Bake Nouveau Kit
You probably reach this page from the QR on my book (The Art of Bake Nouveau) or the Web.
Here I am introducing you to the Bake Nouveau Kit.
Initially, the kit was just for pizza. Then I started to prepare other things out of it.
My first idea was to produce and sell the kit, but soon I had some people interested in it from Uk, then from Australia… and I realize that I could not provide this kit so far.
So, the Bake Nouveau Kit’s manual became a book, and I am now sharing how to recreate the kit everywhere.
I am going to give you the initial way in which the kit was thought to be. I then want to breakdown the reasons for each component so that you can be creative and combine to fit your baking needs.
This is a “Bake Theorist” job.
The original elements of the Bake Nouveau Kit
On this page, I am going to show you the main ingredients of the Bake Nouveau Kit.
It is made of 4 little bags.
The bigger bag, called Liberty bag, contains a flour mix.
The second bigger bag, called Little bag, contains a strong flour (Bread Flour) with high protein content.
The 2 small bags contain respectively: salt and instant yeast.
Following, you can see all the components one by one.
The Liberty-bag is made of:
– 300 g of AP flour (or Italian “0” flour).
85% of the bag.
– 50 g of double Semolina rimacinata flour.
15% of the bag.
– I add an extra Tbspoon (15g) of wheat germ.
See the Liberty bag components details
The little bag has been created to make pre-ferments—elements like Poolish or Biga, that need to ferment for several hours.
Use baking flour or strong Italian flor (W over 320)
Both Sea salt and table salt are ok. Anyway: the first is the best :).
The yeast I used in the book’s recipes is the dry instant yeast.
You can decide to use an active yeast by activating it in water first.
I want to tell you something, and I am pretty sure that many people will not agree with it.
So many people search so much for the best flour. When they could use the same efforts to learn the best process for the flour they have got.
Please do not take me wrong. The kind of flour you use is important, but sometimes less than what we think.
With this in mind, let us move to see what I used for the Liberty bag and why.
Liberty bag components breakdown
Out of all the bags in the kit, this is the more “creative” one. That is why it has the fancier name. Name directly connected with the “Bake Nouveau” idea and my hometown, San Pellegrino Terme.
This is the only one in need of explanation.
The wheat flour
The main ingredient in this bag is a mid-strength flour. Usually, what an AP flour is. Or, to be more specific, the kind of flour used in the Neapolitan style pizza recipe. The most famous is the “Caputo blu,” W 260/270.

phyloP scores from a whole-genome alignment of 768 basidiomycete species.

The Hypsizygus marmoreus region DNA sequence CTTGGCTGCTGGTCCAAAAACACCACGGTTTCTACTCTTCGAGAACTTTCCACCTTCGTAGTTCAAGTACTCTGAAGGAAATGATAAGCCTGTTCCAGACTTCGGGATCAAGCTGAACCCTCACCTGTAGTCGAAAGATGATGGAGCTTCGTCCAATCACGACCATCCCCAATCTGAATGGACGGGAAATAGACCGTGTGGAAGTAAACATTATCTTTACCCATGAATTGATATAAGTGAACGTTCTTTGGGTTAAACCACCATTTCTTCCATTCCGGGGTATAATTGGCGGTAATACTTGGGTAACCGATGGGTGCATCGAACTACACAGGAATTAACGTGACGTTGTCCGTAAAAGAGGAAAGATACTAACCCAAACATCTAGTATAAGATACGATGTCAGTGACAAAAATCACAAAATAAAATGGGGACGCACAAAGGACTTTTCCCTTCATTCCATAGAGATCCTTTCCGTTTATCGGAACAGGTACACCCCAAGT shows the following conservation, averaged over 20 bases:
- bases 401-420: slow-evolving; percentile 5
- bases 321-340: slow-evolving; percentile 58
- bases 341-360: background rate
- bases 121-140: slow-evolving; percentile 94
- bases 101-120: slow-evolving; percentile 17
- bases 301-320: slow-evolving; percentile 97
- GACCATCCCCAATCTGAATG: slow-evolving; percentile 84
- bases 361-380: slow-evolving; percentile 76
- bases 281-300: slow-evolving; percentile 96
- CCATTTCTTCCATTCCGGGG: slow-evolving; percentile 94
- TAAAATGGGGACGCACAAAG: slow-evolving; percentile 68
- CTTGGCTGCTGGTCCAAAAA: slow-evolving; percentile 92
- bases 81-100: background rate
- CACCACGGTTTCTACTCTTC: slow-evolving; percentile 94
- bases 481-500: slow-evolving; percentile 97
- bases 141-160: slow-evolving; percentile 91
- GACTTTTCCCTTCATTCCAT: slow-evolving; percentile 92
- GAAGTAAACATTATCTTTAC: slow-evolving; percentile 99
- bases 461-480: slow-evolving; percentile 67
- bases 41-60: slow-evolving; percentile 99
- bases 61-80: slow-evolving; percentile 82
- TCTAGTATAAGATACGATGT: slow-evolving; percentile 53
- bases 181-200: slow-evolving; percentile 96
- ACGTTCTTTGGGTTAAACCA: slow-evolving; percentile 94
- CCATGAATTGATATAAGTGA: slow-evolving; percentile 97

PS: the W is a number used by Italian mills to define how “strong” the flour is.
As I said, this flour is mid-strength, so quite versatile. You can use it for pizza, bread, and some sort of cookies, or grissini, or focaccia. You can use it for low fermented dough, but it can also work for a mid-long fermentation in the fridge.
In the Liberty bag, this flour occupies about 85% of the overall weight. (check out the previous photo)
The Semolina flour
Durum wheat, also known as Semolina (Semola di Grano Duro, for Italians), is a wonderful cereal. Despite its amazing qualities, it is not so much appreciate in baking. That’s because its gluten’s proteins are not well balanced.
A dough made with Semolina flour is not much elastic; it breaks easily when you stretch it. The good side is that it can absorb a higher amount of water compared to the regular wheat.
A few of the recipes in my book are quite tricky, made with very high hydration. I know someone will have a hard time performing them. I apologize. However, they are extremely educational (and that is all the point I added them).
The Semolina (about 15% of the Liberty bag) helps the water absorption without compromising stretchability.
Increase the amount of semolina, and you will increase the fibre content in your dough and reduce the glycemic index. But, at the same time, reducing the ability to trap gas from the proofing process. So, a harder time creating an open crumb structure.
This ingredient is an “extra.” I did not calculate it in the percentage of the ingredients. The amount is minimal anyway.
The wheat germ is the most nutritional part of the grain. It is also the part that we lose during the milling process.
Yes, this is what it is.
After the milling, the sifting process deprives the flour of the germ.
So, as a Bake Theorist, that supports the artisan idea of baking, I had to include the germ back into the flour. It does not change much in terms of the final product. But it is my manner to support the artisan “way to do things”: respecting the ingredients and the form Nature gave them.
However, if you add wheat germ to your dough, you will see little dots on it.
The Bake Nouveau Kit was born, aiming to give the same starting ingredients to everyone.
If we all start with the same products, we can easily compare our processes and learn from each other.